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This question is inspired by looking at the functionality of the Flask-Login extension for the Python's Flask Framework (Web Framework).

This extension generates a session identifier using the user's ID and storing it in Flask's Session, a signed cookie (meaning the contents are visible)[source]:

It will:

  • Store the active user’s ID in the Flask Session, and let you easily log them in and out.

However, I have seen many sources, such as OWASP [source], recommending a CSPRNG (Cryptographically Secure Pseudorandom Number Generator) approach for generating the session identifier. We also need to take into account that Flask-Login's approach also disclosures information to a malicious attacker (user id).

Although there is a session protection feature, which implements an identifier based on the IP and user-agent (which could also be forged), this question is about the level of security of the Session ID alone.

Compared to the OWASP full-random session identifier, is this approach strong enough to be considered "secure"? From what attacks could it suffer which the OWASP approach avoids?

Also, could signing a randomly generated session ID provide any significant benefits?

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  • Flask actually allows custom session providers, which means you could hypothetically change the signed cookies for random identifiers which are later used in the database for getting the user. However, this wasn't pointed out in Flask-Login docs.
    – WhiteFox
    Jul 4, 2023 at 21:46

1 Answer 1

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Signed cookies are generally a valid alternative to server-side sessions which are referenced with a random ID. The benefit is that all session data can be stored by the client and doesn't have to be managed by the server.

However, there are three major downsides when it comes to security.

  • The secret key used for “signing” the cookies (the “signature” is usually a message authentication code) becomes a single point of failure. If it ever gets leaked, the entire session security breaks down, because anybody who has the key can freely choose the session content and therefore log in as an arbitrary user.
  • Invaliding sessions is tricky. If you simply hand out a signed user ID as a cookie, then this session is, in principle, valid forever. Even if you try to overwrite the cookie (e.g., as part of the log-out procedure), nothing prevents the client from restoring the old cookie and sending it to the server. The only way to definitely end the session is to change the user ID -- which isn't a particularly elegant solution. Additionally, you can (and should) store a signed timestamp together with the user ID to invalidate the session after a certain time.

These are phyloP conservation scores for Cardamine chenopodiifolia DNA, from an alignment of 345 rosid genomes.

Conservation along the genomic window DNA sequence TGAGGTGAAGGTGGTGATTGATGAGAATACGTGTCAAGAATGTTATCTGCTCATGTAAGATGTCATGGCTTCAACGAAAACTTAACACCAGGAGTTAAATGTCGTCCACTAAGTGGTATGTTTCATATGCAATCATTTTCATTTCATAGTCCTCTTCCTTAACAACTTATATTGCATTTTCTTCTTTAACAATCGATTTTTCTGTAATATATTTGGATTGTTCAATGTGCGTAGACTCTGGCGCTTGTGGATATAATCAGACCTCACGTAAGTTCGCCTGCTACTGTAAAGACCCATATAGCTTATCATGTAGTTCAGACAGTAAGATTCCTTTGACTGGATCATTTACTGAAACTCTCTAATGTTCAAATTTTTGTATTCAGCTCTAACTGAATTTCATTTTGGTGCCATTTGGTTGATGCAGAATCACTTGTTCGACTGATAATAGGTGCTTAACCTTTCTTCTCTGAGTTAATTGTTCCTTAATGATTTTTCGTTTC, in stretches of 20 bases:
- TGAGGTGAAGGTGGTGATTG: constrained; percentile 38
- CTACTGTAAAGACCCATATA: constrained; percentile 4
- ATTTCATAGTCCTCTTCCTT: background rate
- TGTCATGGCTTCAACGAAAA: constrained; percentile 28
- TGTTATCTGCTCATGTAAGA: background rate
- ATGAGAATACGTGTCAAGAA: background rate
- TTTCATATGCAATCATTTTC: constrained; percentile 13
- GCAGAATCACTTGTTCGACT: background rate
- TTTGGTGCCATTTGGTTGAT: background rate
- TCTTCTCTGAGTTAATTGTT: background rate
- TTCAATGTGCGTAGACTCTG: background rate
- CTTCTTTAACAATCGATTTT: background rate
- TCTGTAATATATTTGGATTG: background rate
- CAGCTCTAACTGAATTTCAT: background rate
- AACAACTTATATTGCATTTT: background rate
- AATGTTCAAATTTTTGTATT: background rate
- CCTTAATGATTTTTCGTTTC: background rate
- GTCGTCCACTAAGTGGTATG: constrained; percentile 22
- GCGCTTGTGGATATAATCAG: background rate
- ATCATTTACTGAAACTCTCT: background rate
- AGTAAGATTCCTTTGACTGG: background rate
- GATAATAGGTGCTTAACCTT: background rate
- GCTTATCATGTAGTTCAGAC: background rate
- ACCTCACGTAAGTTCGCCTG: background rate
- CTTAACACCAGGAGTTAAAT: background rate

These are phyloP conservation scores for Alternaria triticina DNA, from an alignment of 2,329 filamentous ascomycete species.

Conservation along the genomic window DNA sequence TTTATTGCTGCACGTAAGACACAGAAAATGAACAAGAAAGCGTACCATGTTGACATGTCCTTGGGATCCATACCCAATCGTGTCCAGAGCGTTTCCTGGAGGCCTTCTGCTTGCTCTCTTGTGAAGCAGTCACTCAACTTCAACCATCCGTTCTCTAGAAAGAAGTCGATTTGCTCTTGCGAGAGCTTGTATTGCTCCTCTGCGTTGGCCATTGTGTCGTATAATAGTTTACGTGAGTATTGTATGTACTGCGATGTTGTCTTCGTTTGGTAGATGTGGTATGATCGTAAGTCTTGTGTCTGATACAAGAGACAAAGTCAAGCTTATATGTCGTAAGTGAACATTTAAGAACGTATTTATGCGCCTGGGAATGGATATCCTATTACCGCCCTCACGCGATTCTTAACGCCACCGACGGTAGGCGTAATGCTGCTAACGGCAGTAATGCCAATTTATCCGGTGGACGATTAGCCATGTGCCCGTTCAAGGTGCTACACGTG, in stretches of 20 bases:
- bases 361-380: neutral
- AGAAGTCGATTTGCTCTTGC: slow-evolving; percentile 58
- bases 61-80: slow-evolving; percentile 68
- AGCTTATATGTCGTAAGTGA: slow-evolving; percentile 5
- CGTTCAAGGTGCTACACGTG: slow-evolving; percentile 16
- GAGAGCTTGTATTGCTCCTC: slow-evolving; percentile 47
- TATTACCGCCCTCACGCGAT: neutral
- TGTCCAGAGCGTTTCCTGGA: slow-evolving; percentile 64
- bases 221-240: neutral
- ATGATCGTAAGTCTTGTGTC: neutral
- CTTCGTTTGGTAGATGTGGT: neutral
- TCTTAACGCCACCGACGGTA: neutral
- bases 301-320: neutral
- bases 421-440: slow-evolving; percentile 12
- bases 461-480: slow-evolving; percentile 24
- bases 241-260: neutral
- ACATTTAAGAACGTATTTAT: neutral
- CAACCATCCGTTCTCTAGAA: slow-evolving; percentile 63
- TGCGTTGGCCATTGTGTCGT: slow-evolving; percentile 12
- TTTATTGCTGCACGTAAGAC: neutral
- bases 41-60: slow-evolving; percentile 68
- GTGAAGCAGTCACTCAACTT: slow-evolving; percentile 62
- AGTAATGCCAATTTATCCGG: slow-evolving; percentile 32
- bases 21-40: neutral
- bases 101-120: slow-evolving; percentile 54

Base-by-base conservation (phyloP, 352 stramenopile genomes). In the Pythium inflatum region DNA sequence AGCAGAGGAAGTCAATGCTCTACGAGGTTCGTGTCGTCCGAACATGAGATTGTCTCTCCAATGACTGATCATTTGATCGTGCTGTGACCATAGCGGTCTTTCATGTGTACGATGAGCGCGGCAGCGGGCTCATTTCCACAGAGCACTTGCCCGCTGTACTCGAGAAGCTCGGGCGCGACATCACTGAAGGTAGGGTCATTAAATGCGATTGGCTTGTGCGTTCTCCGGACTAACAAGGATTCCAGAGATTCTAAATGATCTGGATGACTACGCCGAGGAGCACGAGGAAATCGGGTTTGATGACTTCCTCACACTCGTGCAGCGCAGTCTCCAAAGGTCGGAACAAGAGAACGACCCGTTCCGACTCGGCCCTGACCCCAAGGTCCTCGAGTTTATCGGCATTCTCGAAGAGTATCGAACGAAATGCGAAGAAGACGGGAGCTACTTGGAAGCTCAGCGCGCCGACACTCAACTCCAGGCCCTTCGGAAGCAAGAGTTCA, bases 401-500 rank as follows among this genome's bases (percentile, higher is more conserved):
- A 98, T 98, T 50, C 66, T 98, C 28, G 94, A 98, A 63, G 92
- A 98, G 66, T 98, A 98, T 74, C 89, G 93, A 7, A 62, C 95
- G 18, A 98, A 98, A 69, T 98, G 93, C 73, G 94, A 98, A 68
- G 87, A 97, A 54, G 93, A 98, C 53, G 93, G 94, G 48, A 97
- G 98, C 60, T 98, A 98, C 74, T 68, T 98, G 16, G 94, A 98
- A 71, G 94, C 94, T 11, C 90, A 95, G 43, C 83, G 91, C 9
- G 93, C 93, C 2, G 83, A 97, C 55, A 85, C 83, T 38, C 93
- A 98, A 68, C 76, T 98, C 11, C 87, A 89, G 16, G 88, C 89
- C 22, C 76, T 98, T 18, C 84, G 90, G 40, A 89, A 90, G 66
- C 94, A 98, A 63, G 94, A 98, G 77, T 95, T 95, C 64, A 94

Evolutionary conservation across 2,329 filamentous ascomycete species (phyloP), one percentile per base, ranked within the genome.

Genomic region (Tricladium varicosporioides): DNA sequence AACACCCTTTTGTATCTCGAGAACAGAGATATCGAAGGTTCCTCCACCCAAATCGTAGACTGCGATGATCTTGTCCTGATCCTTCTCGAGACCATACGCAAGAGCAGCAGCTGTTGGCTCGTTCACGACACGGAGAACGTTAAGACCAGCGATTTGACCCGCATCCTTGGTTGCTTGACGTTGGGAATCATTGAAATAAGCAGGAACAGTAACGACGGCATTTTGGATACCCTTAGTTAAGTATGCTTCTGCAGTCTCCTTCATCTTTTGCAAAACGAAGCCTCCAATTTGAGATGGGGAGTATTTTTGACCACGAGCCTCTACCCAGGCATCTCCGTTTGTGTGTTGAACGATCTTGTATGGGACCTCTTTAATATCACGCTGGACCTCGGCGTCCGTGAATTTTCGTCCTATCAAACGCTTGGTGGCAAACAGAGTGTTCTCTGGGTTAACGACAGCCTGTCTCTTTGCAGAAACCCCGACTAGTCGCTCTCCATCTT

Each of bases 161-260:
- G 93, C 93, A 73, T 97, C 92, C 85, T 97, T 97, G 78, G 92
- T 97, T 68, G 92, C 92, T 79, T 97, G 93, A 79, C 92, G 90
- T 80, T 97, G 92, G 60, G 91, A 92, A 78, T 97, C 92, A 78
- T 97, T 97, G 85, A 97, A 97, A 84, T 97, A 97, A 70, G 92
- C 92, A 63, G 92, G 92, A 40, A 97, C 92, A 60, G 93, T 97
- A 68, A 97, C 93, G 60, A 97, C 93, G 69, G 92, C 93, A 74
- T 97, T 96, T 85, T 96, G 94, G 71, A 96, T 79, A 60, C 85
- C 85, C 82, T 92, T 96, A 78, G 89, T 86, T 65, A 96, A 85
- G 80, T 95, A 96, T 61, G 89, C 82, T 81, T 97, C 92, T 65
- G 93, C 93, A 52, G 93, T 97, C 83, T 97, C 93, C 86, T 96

• Signed cookies are technically much more complex than database lookups, so the chance of making a mistake which affects security is bigger.

So overall, server-side sessions which are referenced with a random ID are more robust and the preferred solution. Signed cookies can be secure as well, but they require extra work.

As to your last question: No, signing random session IDs doesn't provide any benefit. The whole point of randomizing the IDs is that they cannot be guessed, so there's no need to prevent them from being changed.

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  • The second statement is definitely a weakness. If you look thoroughly through the Flask-Login documentation, it suggests creating an alternative unique ID for each user, in order to be able to invalidate sessions, which only adds to complexity.
    – WhiteFox
    Jul 4, 2023 at 16:37
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    Correct. And since those alternative user IDs have to be stored server-side, this largely defeats the sole benefit of signed cookies (all session data is stored by the client). At this point, you might as well implement classical server-side sessions.
    – Ja1024
    Jul 4, 2023 at 19:29

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